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Tech Tracking, Cardiac Imaging & Genetics Show Lack of Sleep Impacts Aging, Disease Risk

In a new study, researchers deployed wearable trackers, genetic analysis and cardiac imaging to measure how insufficient sleep can fuel cardiovascular disease risk markers and accelerate biological aging.

Insufficient sleep has been linked to poor health in many studies. For this study, researchers from the SingHealth Duke-NUS Institute of Precision Medicine (PRISM) and the National Heart Centre Singapore (NHCS) looked at whether the amount and quality of sleep one gets every day is linked to one’s health and risk of disease.

To do this, the PRISM-NHCS team analyzed the sleep patterns of Singaporeans through data collected from wearable technology. More than 480 healthy volunteers donned Fitbit™ trackers and submitted one week’s sleep data for the study. In addition to sleep data, the team collected detailed lifestyle information and data for cardiovascular disease risk factors such as blood pressure, cholesterol, blood glucose. Whole-genome sequencing and cardiac images of each individual volunteer were also analyzed.

Their findings have been published in the journal Communications Biology.

To estimate biological age, co-lead  author of the study, Assistant Professor Lim Weng Khong analyzed the volunteers’ whole-genome data to estimate their telomere lengths. Telomeres are compound structures of DNA at the end of the chromosomes in human cells that decline in length as one ages. As a marker of cellular age, telomeres are thought to represent one’s biological age, as opposed to chronological age.

They can be affected by external factors such as diet, exercise and lifestyle. Studies have also linked short telomere length to adverse health outcomes including increased cardiovascular disease risk.

The team found that the 7 percent of volunteers who slept less than five hours a night were twice as likely to have shortened telomeres compared to those who exceeded the recommended sleep amount of seven hours. They also had increased cardiovascular risk factors such as higher body mass indexes and waist circumferences.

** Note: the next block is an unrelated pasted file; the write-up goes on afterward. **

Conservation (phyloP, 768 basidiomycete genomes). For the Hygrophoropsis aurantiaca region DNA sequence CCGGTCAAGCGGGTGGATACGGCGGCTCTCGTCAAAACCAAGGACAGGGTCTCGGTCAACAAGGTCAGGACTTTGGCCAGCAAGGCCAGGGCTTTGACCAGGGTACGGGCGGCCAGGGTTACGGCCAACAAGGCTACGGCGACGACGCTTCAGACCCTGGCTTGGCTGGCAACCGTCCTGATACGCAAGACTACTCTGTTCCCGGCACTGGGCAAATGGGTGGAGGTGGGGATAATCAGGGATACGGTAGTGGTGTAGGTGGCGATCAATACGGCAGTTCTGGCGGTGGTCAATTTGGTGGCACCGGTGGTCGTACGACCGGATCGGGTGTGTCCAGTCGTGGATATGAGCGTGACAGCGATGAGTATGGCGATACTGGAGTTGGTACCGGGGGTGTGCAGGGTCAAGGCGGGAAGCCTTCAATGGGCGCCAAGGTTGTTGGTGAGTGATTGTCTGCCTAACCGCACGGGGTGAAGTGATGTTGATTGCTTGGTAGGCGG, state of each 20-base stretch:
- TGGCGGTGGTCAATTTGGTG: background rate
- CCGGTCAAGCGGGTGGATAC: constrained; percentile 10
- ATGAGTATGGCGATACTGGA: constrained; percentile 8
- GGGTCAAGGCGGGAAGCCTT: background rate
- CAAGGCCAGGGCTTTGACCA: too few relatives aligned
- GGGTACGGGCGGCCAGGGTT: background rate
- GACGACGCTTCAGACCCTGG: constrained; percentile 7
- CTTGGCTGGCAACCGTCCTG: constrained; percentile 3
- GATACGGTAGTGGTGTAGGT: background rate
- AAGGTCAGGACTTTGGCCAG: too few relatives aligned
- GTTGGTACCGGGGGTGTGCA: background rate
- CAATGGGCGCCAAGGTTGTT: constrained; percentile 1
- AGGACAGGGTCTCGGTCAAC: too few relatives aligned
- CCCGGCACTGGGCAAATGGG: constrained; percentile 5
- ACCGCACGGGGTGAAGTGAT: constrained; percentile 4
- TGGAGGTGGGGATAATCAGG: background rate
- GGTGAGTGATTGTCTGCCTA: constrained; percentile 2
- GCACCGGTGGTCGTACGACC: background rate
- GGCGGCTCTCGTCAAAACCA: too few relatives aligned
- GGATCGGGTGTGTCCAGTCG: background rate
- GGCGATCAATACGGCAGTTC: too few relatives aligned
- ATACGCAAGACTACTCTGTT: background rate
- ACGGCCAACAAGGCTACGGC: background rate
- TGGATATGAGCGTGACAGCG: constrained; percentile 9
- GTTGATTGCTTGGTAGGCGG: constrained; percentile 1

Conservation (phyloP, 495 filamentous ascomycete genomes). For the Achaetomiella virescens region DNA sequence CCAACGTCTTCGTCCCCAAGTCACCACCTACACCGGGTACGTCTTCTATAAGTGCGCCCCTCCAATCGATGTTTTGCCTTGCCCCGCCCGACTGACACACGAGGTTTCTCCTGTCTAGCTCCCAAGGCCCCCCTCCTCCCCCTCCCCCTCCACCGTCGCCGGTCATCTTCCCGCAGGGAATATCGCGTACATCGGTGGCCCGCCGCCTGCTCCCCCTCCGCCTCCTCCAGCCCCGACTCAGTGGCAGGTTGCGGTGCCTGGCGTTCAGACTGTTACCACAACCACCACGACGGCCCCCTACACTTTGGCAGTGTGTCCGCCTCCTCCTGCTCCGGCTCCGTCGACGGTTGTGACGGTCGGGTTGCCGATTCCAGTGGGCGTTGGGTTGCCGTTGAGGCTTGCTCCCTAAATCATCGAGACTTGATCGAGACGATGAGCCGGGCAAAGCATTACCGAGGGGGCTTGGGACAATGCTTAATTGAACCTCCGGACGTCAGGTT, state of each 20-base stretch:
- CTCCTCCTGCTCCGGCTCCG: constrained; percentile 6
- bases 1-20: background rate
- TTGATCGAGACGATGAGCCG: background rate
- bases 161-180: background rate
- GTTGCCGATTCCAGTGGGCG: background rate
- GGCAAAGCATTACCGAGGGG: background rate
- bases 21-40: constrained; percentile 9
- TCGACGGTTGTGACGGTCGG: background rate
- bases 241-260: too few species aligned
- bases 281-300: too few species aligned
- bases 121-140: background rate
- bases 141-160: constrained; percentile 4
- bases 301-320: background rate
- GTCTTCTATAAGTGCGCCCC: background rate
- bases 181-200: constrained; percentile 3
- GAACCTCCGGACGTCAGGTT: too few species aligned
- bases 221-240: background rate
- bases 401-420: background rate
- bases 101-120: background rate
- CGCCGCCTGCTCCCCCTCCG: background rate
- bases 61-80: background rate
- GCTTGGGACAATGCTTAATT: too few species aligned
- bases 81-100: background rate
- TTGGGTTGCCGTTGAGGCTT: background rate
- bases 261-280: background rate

“With whole-genome sequencing, additional experiments were not required to infer the biological age of our volunteers. This demonstrates the versatility of genome sequencing and its potential to enrich population health studies,” Lim said. “What we found was that volunteers with enough sleep tended to have longer telomeres compared to those that did not. This was even after accounting for other factors such as age and gender, and provides evidence for a link between chronic sleep deprivation and premature aging.”

On the use of consumer-grade wearable technology for research, senior author Professor Patrick Tan, Director, SingHealth Duke-NUS PRISM and Professor, Cancer and Stem Cell Biology Programme, Duke-NUS Medical School said, “Consumer wearables have the capacity to capture a lot of data from individuals in their day-to-day life without being intrusive.

“Researchers can leverage wearables to obtain precise data such as sleep patterns more efficiently and can analyze large sets of data at one time. The growing adoption of wearables in Singapore means that more volunteers can contribute data from their own devices, providing further insights into health and disease.”

Professor Michael Chee of the Centre for Cognitive Neuroscience at Duke-NUS, who was not involved in the study, commented that the findings are a reminder for Singaporeans to adopt better sleep habits.

“East Asians as a group are the most sleep deprived people in the world,” said Chee, a prominent sleep researcher. “This research shows that this comes at the price of increased levels of an aging marker. It is time to get serious about sleep.”

The research using wearables is part of the bigger SingHEART study that investigates how lifestyle and genetic factors of Singaporeans can impact disease development.

“The fusion of different data types — lifestyle, genetic and clinical — can provide meaningful insights on how our health is shaped,”said Associate Professor Yeo Khung Keong, Senior Consultant, Department of Cardiology, NHCS.

Source: Singhealth/EurekAlert

Tech Tracking, Cardiac Imaging & Genetics Show Lack of Sleep Impacts Aging, Disease Risk

Rick Nauert PhD

Rick Nauert, PhDDr. Rick Nauert has over 25 years experience in clinical, administrative and academic healthcare. He is currently an associate professor for Rocky Mountain University of Health Professionals doctoral program in health promotion and wellness. Dr. Nauert began his career as a clinical physical therapist and served as a regional manager for a publicly traded multidisciplinary rehabilitation agency for 12 years. He has masters degrees in health-fitness management and healthcare administration and a doctoral degree from The University of Texas at Austin focused on health care informatics, health administration, health education and health policy. His research efforts included the area of telehealth with a specialty in disease management.

APA Reference
Nauert PhD, R. (2019). Tech Tracking, Cardiac Imaging & Genetics Show Lack of Sleep Impacts Aging, Disease Risk. Psych Central. Retrieved on November 23, 2020, from
Scientifically Reviewed
Last updated: 14 Nov 2019 (Originally: 14 Nov 2019)
Last reviewed: By a member of our scientific advisory board on 14 Nov 2019
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